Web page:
I'm not the first to notice the unusual abundance, prominence, and success (both artistic and commercial) of movies featuring African Americans in 2013. Much more will be said as the Oscar race proceeds.

"In Hollywood, Black Is The New Black" by Bilge Ebiri
"How Did Racism Get To Be So Popular?" by Stephen Marche

White people's relationship to movies about race


Like boys watching movies about female characters, white people supposedly won't go see movies featuring mostly Black casts. This is a curious by-product, or way of expressing, privilege: marginal groups are expected to enjoy stories of the dominant group--they do it every day! But the dominant group does not need to empathize with the marginal group. Unless they have an "audience surrogate."

"The White-Savior Industrial Complex" by Teju Cole
"Why White People Don't Like Black Movies" by Andre Seewood
"Oscar Loves A White Savior" by David Sirota

What about those statistics, huh?


It wouldn't be a TED talk without some numbers and studies. I got mine from these sources:

TV-watching and self-esteem "Racial and Gender Differences in the Relationship Between Children's Television Use and Self-Esteem" by Nicole Martins & Kristen Harrison

Racial make-up of 2012 movies and movie-goers MPAA Theatrical Market Statistics 2012, p. 13
"Race/Ethnicity In 500 Popular Films" by Dr. Stacy Smith, Marc Choueiti, & Dr. Katherine Pieper

Heroes of color in all time top 100 Top 100 Worldwide:
Independence Day (39)
Hancock (72)
Men In Black 3 (73)
Life of Pi (79) (Not Will Smith.)
Men In Black (84)
I Am Legend (88)
Puss In Boots (96) (I was generous.)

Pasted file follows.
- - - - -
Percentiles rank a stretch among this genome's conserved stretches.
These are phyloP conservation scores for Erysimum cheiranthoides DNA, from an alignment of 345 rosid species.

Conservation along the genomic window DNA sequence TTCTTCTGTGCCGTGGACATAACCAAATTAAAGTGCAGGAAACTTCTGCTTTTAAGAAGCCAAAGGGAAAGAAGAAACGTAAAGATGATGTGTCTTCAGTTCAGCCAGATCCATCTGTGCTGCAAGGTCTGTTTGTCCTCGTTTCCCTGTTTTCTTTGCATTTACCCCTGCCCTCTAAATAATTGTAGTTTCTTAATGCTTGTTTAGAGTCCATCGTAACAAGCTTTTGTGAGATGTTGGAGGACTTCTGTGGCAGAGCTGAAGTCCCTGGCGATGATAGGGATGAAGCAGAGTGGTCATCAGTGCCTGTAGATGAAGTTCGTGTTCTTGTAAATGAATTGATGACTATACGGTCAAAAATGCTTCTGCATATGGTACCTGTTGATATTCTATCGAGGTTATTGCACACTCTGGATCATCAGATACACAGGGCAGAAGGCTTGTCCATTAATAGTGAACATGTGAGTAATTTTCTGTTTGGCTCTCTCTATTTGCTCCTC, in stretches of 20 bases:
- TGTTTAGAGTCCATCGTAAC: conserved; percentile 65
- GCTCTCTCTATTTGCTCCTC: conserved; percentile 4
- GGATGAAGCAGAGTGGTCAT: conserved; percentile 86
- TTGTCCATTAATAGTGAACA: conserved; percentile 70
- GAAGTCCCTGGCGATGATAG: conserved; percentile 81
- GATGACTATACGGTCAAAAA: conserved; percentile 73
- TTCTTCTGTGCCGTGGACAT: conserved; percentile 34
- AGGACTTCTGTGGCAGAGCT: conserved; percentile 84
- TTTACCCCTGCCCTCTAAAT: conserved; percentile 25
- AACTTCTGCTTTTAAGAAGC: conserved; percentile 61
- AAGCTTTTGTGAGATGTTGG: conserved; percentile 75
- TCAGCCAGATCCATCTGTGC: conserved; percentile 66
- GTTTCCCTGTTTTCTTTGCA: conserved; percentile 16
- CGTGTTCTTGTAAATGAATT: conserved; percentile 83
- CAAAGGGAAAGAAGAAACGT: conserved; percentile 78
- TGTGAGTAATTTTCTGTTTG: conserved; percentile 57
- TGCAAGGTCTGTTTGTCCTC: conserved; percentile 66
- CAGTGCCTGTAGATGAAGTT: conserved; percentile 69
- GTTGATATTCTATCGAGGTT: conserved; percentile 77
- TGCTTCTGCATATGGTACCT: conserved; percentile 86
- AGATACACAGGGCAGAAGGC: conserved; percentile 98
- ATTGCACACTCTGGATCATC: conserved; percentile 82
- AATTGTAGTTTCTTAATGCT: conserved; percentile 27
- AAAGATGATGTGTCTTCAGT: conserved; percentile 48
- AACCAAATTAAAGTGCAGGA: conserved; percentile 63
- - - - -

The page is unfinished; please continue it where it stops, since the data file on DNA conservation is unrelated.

Plus, to be even more generous, I counted Beverly Hills Cop, which is #41 on the Top 100 Domestic Adjusted for Inflation.

Bias studies "Everyone Is Biased: Harvard professor's work reveals we barely know our own minds" by Carolyn Y. Johnson
Science Faculty's Subtle Gender Biases Favor Male Students" by Corinne Moss-Racusin, John Dovidio, Victoria Brescoll, Mark Graham & Jo Handelsman
"Lack of Female Sources in NY Times Front-Page Stories" by Alexi Layton and Alicia Chepard

What other articles, talks, and research have you found about these topics?

Sunday, January 20, 2013

A More Nutritious Netflix Queue

Thanks to Kate Torgivnick and the TED editors for the kind endorsement at TED.com. My audience more than doubled in 24 hours! The community seems to be  enjoying my talk and I appreciate all of the sharing and commenting you're doing.

I even appreciate the YouTube trolls who helpfully reveal their misogyny (behind the cover of a username, of course)--thus proving my point. These guys (?) feel so threatened by female equality that they puff up their chests and denounce it in any public forum. Evidently they feel their status in their circles will be enhanced by ridiculing and insulting ideas that critique their assumptions.

You've seen what happens next, right? Foolhardy defenders attempt to engage in dialogue with the name-callers. But they're just feeding the fire; bullies aren't interested in persuasion, only in dominance. They are like Darth Vader in the face of calm Princess Leia--interrupting her with a booming voice and a wagging finger, telling her who he believes her to be and sending her off.